Heei am gasit interviul pe Goodreads si mi s-a parut destul de interesant. Cum Divervent este noul hit in materie de carti distopice m-am gandit ca ati vrea sa aruncati o privire in spatele cortinei. Enjoy it!
P.s.: Maine voi mai posta cateva interviuri, de data aceasta luate de mine ! :)
Interview with Veronica Roth
The future is upon us in young adult literature, and it's not pretty. Teenage readers—and plenty of adults, too—are immersing themselves in bleak dystopian worlds with postapocalyptic problems and oppressive governments. One of the most-read authors on Goodreads in 2011 is newcomer Veronica Roth, a debut novelist who started work on her manuscript during winter break of her senior year at Northwestern University. Divergent is the first of a planned trilogy about a heroine named Tris, who is raised in a crumbling, near-future Chicago ruled by five factions. Tris's faction, Abnegation, values selflessness above all else, but when she is asked at age 16 to choose which faction will be her permanent home, she must make a decision based on what is right for her, not others. Now 23, Illinois native Roth shared with Goodreads her thoughts on utopian societies and revealed a few clues about her next book, Insurgent.
Veronica Roth: I've always loved the dystopian genre. My introduction to it was The Giver by Lois Lowry, which is a powerful book, and then 1984 by George Orwell and Brave New World by Aldous Huxley. But I never sat down and thought, I want to write a dystopian YA book. When I was writing Divergent, I didn't know it was a thing. I just had this story and this world and this character, and as luck would have it, it hit the market at the right time. I can't predict how YA will evolve now, but I'm seeing a lot more sci-fi, in addition to dystopian, and I am so happy and excited about that. I hope it continues.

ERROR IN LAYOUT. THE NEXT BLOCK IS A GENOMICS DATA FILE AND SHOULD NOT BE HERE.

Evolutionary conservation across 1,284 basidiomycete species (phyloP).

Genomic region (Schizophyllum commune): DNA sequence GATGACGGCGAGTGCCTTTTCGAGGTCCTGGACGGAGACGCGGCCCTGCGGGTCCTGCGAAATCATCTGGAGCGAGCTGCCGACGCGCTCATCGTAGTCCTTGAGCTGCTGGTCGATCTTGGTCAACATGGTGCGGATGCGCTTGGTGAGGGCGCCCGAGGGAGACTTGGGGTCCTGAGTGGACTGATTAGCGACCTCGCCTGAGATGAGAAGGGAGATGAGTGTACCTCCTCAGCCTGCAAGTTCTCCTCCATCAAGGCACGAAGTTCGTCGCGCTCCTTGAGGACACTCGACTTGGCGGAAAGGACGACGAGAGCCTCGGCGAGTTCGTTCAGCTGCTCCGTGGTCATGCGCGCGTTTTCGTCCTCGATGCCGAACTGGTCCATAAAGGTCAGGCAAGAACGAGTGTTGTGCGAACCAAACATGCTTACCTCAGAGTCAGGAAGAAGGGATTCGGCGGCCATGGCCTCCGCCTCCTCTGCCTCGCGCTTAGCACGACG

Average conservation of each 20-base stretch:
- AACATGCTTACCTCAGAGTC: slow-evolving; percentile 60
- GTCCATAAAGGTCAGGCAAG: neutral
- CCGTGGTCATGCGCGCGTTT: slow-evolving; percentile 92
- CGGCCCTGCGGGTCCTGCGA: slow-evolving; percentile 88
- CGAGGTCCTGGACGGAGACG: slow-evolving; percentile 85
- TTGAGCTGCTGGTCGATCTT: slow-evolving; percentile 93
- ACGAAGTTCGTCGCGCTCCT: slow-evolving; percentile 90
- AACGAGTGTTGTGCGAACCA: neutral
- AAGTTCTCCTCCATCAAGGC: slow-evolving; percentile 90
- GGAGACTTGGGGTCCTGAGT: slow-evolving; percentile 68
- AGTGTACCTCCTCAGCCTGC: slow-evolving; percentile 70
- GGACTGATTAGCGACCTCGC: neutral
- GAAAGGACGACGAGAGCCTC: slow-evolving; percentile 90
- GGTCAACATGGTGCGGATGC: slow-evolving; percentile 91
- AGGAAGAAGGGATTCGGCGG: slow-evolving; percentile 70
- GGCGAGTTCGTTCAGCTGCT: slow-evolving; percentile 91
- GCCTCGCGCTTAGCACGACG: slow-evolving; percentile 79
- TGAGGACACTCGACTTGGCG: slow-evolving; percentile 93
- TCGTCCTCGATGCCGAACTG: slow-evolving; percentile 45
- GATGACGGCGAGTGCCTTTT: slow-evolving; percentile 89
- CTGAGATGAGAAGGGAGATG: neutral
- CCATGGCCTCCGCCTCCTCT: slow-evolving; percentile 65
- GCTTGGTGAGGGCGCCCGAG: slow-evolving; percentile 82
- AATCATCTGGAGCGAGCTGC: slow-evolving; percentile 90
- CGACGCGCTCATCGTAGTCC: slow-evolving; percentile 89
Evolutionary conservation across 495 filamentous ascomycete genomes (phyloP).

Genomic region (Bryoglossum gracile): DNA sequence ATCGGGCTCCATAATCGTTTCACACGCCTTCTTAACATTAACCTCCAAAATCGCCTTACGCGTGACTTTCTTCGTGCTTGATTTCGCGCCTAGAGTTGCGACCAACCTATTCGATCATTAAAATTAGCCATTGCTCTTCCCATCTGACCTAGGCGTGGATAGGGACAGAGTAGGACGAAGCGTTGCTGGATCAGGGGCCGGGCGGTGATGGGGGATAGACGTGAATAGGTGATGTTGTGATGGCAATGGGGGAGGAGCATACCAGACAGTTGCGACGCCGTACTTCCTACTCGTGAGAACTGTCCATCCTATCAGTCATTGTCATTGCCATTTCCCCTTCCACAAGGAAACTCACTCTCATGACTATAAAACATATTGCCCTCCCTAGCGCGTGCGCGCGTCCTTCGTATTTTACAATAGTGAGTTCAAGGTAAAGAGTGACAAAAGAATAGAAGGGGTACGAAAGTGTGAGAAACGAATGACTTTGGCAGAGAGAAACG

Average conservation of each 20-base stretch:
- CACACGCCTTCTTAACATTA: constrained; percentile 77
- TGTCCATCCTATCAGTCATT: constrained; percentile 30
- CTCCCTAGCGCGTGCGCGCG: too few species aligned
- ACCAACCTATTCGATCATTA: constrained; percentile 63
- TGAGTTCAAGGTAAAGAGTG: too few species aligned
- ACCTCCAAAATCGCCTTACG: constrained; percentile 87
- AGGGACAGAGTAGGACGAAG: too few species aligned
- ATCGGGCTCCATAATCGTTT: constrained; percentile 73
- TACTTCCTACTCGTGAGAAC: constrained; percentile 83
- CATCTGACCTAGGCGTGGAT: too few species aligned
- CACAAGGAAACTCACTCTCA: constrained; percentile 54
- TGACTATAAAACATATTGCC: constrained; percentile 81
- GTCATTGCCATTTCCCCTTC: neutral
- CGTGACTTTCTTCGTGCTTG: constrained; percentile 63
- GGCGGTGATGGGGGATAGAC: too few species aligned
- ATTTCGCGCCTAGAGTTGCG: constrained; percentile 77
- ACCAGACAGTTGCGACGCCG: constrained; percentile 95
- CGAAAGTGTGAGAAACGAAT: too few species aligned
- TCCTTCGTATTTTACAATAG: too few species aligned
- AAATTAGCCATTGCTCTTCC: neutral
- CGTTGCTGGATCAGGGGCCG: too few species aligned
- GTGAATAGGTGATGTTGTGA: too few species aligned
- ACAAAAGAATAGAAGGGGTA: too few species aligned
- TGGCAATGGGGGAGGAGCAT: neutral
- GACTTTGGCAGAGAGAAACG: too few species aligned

GR: Divergent can be interpreted in many ways: political, philosophical, and spiritual. When you began writing, was there a certain message or theme you wanted to communicate?
VR: I think it's too easy to be heavy-handed or preachy if you set out to communicate a message in books, so I don't. To me, at least, the books I write are just an exploration of things I'm thinking about, and my hope is that they make people think about them, too. What I was exploring in Divergent is human nature and the ways in which it warps our best intentions and, on the flip side, how people sometimes rise to do good acts in the midst of chaos. I was wondering what it means to be virtuous—specifically, what it means to be brave—and if that's really important. And if it's not, what is? So those are my questions. I hope readers have a few of their own.
GR: Tris's society has five factions: Abnegation (the selfless), Amity (the peaceful), Candor (the truthful), Dauntless (the brave), and Erudite (the intelligent). Goodreads member Becky Webster asks, "When you were 16, what faction would you have chosen? How does that compare with the faction you would choose today?"
VR: When I was 16, I would have chosen Candor. I found it difficult to trust people when I was younger, for various reasons, and I think I would have seen Candor as a place in which it is safe to trust, because everyone is so transparent. Now, I would choose Dauntless. I struggle with fear on a daily basis, and sometimes it makes me feel like I'm trapped—sometimes it even keeps me from doing what's best for the people around me. I think bravery makes you selfless, it makes you honest, it makes you trust people. Brave is something I want to be.
GR: Goodreads member Sarah Spiegel asks, "How did Ms. Roth choose the qualities that defined the factions? Do the sum of the five factions describe a person who inspires her (or someone society should strive to be like)?"
VR: The world of Divergent is basically what I would come up with if someone asked me to create a utopia. A world in which everyone is focused on becoming good people? Sounds good to me. So I asked myself, what qualities would I pick if I were making this world? And I came up with the five factions. It was only as I wrote that I was able to see how my so-called utopia was actually a dystopia, because it forced people to become narrower, twisted versions of themselves, and they ripped each other apart. It was a really strange experience, to realize that I would be a terrible God. Humbling, definitely.
GR: The futuristic society and deteriorating world you've created are rich in detail. How do you strike a balance between world building and grounding the story in character development?